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Campaigns to change wildlife legislation in the UK
15th May 2017
Wildlife charities across the UK are fighting to protect native species. From the bumblebees to butterflies, badgers to hedgehogs, many of Britain’s once flourishing species are now struggling. Many charities and organisations are seeking to protect them by law.
Wildlife campaigners have expressed their fears over leaving the European Union, stating that the EU has spearheaded many of the laws which protect the UK environment and wildlife. In the run up to the EU referendum in June 2016, the Wildlife Trusts issued a statement to voice its concerns: “Most of the laws that protect our wildlife and environment are tied to our membership of the European Union. This includes our strongest protection for special wildlife sites and effective regulations on pollution of our seas and rivers. So leaving the European Union could have far-reaching implications for our wildlife and all the positive impacts a healthy natural environment has on our lives.
“But we British love our wildlife, and we could decide not just to keep the environmental protection that the EU has provided, but to go further and improve it.”
In this article, Law Absolute takes a look at recent campaigns to change UK wildlife legislation.
Ban on bee-harming pesticides
A small victory for the nation’s wildlife came in the form of a temporary ban on neonicotinoids (neonics), which drastically harm insects such as bees and butterflies. A ban on using these dangerous pesticides on some crops was first introduced by the European commission in 2013, but the National Farmers’ Union (NFU) recently submitted an application to overturn the ban.
A campaign led by multiple wildlife organisations appealed to Environment Minister Andrea Leadsom to uphold the ban to protect the UK’s bees. The government rejected the NFU’s application and agreed to keep the ban in place temporarily. It would now be up to the European Commission to make further decisions, or, as many organisations fear, the fate of the legislation may depend on Britain leaving the EU.
According to Friends of the Earth, there is now a long list of scientific evidence showing the threat bees face from neonics: “Loss of habitat (since World War II the UK has lost 98% of its wildflower meadows), use of pesticides, spread of pests and diseases and, increasingly, climate change all contribute to this danger.” In a recent statement following the news of the neonics ban, the organisation said: “The UK has lost 20 species of bee since the 1900’s, and a further 35 are considered under threat. It’s great that we’re one step closer to saving bees by stopping neonics coming back to our fields, for now. But there’s still more to do.”
Martin Smith, spokesperson for the British Bee Keepers Association, expressed his concerns over the long-term plans for the use of pesticides: “The BBKA welcomes the recent decision not to allow the limited use of neonicotinoid pesticides in the UK during this summer’s planting season. However we remain concerned that the ultimate decision on their long term use which will be taken at a European-wide level, has been delayed until the autumn of this year.”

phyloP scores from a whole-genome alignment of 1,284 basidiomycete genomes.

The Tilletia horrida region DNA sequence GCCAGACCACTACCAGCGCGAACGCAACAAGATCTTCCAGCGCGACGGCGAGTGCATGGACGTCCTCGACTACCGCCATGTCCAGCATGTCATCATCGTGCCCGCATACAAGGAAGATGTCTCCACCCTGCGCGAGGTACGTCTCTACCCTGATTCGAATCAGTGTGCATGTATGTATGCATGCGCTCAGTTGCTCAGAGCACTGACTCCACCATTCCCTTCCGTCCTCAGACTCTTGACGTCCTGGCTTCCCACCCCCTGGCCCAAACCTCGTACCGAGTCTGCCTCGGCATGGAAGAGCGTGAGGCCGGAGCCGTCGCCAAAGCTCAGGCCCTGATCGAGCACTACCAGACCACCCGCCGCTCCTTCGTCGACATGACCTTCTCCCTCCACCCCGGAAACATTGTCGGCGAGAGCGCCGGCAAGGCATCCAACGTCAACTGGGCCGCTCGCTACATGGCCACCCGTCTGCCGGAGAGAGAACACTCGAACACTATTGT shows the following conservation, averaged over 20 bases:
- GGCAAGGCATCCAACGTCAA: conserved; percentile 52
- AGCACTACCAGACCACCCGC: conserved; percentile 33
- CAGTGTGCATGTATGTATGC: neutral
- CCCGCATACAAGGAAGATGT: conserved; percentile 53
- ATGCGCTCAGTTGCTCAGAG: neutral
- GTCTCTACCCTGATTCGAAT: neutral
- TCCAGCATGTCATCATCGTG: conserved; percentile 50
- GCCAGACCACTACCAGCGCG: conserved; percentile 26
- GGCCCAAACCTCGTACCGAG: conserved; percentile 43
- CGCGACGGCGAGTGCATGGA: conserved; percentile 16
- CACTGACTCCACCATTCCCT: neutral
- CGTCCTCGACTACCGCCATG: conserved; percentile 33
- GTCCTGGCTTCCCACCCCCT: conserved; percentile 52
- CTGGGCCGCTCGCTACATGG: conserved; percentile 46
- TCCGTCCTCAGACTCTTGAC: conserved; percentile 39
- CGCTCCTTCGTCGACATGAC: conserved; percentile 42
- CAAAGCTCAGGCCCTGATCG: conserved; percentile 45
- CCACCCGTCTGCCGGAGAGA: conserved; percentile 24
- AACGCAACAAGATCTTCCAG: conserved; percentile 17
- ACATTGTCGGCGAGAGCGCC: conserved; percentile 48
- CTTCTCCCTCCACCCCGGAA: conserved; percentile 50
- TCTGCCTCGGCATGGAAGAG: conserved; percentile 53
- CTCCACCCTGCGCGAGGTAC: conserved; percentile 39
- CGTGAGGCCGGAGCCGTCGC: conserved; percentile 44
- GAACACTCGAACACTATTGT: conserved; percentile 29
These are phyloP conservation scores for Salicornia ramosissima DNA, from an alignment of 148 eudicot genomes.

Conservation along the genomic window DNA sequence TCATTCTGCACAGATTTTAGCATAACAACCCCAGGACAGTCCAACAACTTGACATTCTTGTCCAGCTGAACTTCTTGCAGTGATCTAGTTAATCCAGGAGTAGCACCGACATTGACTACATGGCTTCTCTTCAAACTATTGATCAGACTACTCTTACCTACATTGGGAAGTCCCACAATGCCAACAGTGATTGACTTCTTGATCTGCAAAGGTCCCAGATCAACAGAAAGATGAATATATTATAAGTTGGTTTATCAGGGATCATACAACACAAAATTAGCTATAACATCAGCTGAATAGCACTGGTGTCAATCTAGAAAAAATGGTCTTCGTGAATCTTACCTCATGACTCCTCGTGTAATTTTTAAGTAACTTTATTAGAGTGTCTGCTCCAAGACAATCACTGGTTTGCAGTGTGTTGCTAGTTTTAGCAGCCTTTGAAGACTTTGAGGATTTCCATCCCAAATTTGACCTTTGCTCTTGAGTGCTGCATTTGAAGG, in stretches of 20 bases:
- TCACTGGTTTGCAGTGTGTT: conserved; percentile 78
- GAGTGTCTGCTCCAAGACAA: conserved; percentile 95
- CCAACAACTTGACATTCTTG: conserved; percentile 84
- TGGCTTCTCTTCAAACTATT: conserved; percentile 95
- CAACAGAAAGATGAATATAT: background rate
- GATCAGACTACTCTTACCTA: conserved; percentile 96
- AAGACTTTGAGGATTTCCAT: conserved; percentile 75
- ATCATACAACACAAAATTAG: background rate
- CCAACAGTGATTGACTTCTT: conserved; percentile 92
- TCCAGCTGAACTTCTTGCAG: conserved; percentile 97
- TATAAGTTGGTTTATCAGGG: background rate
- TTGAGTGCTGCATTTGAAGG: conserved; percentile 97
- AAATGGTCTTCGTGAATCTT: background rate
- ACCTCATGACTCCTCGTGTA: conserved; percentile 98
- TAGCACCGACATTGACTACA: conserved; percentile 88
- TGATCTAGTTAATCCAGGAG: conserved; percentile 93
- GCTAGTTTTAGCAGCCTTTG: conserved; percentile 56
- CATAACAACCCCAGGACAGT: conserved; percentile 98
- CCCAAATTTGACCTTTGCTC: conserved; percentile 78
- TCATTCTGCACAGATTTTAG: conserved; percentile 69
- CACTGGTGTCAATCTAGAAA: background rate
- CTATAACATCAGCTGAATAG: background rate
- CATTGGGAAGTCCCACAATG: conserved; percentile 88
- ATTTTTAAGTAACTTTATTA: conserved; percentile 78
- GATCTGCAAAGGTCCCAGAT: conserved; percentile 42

The Bumblebee Conservation Trust, which works with landowners and farmers to help them improve their land for bumblebees, stated that an emergency application for the use of bee-harming pesticides was granted in 2015. Darryl Cox, Science and Policy Officer at the charity, said: “The UK Expert Committee on Pesticides (ECP) has a closed meeting in which they receive an application from organisations like the NFU and pesticide companies about why they think emergency applications of restricted pesticides are warranted. The committee of scientists weigh up the evidence and make a decision.
“Unfortunately in 2015 they felt the evidence was strong enough to warrant an emergency application in the areas suggested, but since then they have not agreed that any further emergency applications have been warranted.”
The Trust raises awareness about the importance of bees and focuses heavily on resolving the issue of habitat loss, which is one of the biggest causes of bee declines, according to Mr Cox. On the subject of the neonics ban, he added: “On the neonicotinoid front we will be revising our current policy during this year to reflect the more complex situation with Brexit, and we will continue to lend our support and advice to the LINK organisations which are pressing the government for environmental protection of at least the same standard if not better for when we leave the EU.
“Unfortunately, coming out of the single market does mean we will no longer have to adhere to the common rules which include the restrictions on pesticides so it will be in the hands of the UK government whether or not we see neonicotinoids back in the fields again.”
The European Food Safety Authority is also currently reviewing all scientific evidence available on the effects of neonicotinoids on bees, according to Mr Cox: “The results are expected on 30th November this year, along with a recommendation to the European Commission as to whether or not the ban should remain in place and whether not it should be extended to other no-flowering crops.”
Increasing legal protection for hedgehogs
A petition to increase the protection offered to hedgehogs by law was launched by Olive Colvile, MP for Plymouth and Devonport, last year. The two main aims of the petition were to increase the legal protection for hedgehogs by putting them onto schedule 5 of the Wildlife and Countryside Act and to recognise and promote Hedgehog Street, a campaign run by the People’s Trust for Endangered Species and the British Hedgehog Preservation Society.
By including hedgehogs in schedule 5 of the Wildlife and Countryside Act, it could mean that all building developers have a requirement to survey for hedgehogs before starting any work. If hedgehogs are found on a potential development plot, appropriate mitigation would be required by law.
Do hedgehogs currently have any legal protection?